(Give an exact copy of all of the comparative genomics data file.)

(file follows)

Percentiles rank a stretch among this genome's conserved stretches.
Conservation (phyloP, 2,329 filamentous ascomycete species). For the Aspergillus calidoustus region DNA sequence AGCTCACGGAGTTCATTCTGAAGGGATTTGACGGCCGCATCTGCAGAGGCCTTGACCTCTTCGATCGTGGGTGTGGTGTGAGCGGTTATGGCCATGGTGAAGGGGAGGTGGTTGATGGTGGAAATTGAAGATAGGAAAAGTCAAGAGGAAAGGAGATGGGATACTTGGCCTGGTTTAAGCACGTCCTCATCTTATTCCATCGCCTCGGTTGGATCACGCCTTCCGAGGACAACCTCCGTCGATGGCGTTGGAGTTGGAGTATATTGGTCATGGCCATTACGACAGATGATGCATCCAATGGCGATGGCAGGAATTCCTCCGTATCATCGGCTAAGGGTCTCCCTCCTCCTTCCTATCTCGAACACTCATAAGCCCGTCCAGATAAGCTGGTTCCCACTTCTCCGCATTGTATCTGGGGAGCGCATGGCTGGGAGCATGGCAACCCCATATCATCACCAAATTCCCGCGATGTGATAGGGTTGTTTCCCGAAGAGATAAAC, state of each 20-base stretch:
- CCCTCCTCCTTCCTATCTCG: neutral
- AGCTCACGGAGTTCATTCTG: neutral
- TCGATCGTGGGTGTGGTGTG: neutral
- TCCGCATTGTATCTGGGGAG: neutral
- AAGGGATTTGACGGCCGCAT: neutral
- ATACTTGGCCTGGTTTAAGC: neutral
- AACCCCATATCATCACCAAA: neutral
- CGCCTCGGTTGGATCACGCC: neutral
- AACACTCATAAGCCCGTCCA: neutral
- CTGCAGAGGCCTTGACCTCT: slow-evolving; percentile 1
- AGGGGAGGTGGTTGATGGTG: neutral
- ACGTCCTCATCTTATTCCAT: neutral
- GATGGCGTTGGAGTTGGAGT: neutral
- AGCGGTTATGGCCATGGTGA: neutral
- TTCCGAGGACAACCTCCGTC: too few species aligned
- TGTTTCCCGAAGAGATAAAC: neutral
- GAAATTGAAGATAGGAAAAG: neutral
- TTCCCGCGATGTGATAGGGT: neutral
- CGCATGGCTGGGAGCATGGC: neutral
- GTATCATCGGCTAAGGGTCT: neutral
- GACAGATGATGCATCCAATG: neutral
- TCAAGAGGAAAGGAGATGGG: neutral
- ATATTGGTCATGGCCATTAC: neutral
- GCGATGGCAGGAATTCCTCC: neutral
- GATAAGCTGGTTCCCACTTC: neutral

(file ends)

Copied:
Percentiles rank a stretch among this genome's conserved stretches.
Conservation (phyloP, 2,329 filamentous ascomycete species). For the Aspergillus calidoustus region DNA sequence AGCTCACGGAGTTCATTCTGAAGGGATTTGACGGCCGCATCTGCAGAGGCCTTGACCTCTTCGATCGTGGGTGTGGTGTGAGCGGTTATGGCCATGGTGAAGGGGAGGTGGTTGATGGTGGAAATTGAAGATAGGAAAAGTCAAGAGGAAAGGAGATGGGATACTTGGCCTGGTTTAAGCACGTCCTCATCTTATTCCATCGCCTCGGTTGGATCACGCCTTCCGAGGACAACCTCCGTCGATGGCGTTGGAGTTGGAGTATATTGGTCATGGCCATTACGACAGATGATGCATCCAATGGCGATGGCAGGAATTCCTCCGTATCATCGGCTAAGGGTCTCCCTCCTCCTTCCTATCTCGAACACTCATAAGCCCGTCCAGATAAGCTGGTTCCCACTTCTCCGCATTGTATCTGGGGAGCGCATGGCTGGGAGCATGGCAACCCCATATCATCACCAAATTCCCGCGATGTGATAGGGTTGTTTCCCGAAGAGATAAAC, state of each 20-base stretch:
- CCCTCCTCCTTCCTATCTCG: neutral
- AGCTCACGGAGTTCATTCTG: neutral
- TCGATCGTGGGTGTGGTGTG: neutral
- TCCGCATTGTATCTGGGGAG: neutral
- AAGGGATTTGACGGCCGCAT: neutral
- ATACTTGGCCTGGTTTAAGC: neutral
- AACCCCATATCATCACCAAA: neutral
- CGCCTCGGTTGGATCACGCC: neutral
- AACACTCATAAGCCCGTCCA: neutral
- CTGCAGAGGCCTTGACCTCT: slow-evolving; percentile 1
- AGGGGAGGTGGTTGATGGTG: neutral
- ACGTCCTCATCTTATTCCAT: neutral
- GATGGCGTTGGAGTTGGAGT: neutral
- AGCGGTTATGGCCATGGTGA: neutral
- TTCCGAGGACAACCTCCGTC: too few species aligned
- TGTTTCCCGAAGAGATAAAC: neutral
- GAAATTGAAGATAGGAAAAG: neutral
- TTCCCGCGATGTGATAGGGT: neutral
- CGCATGGCTGGGAGCATGGC: neutral
- GTATCATCGGCTAAGGGTCT: neutral
- GACAGATGATGCATCCAATG: neutral
- TCAAGAGGAAAGGAGATGGG: neutral
- ATATTGGTCATGGCCATTAC: neutral
- GCGATGGCAGGAATTCCTCC: neutral
- GATAAGCTGGTTCCCACTTC: neutral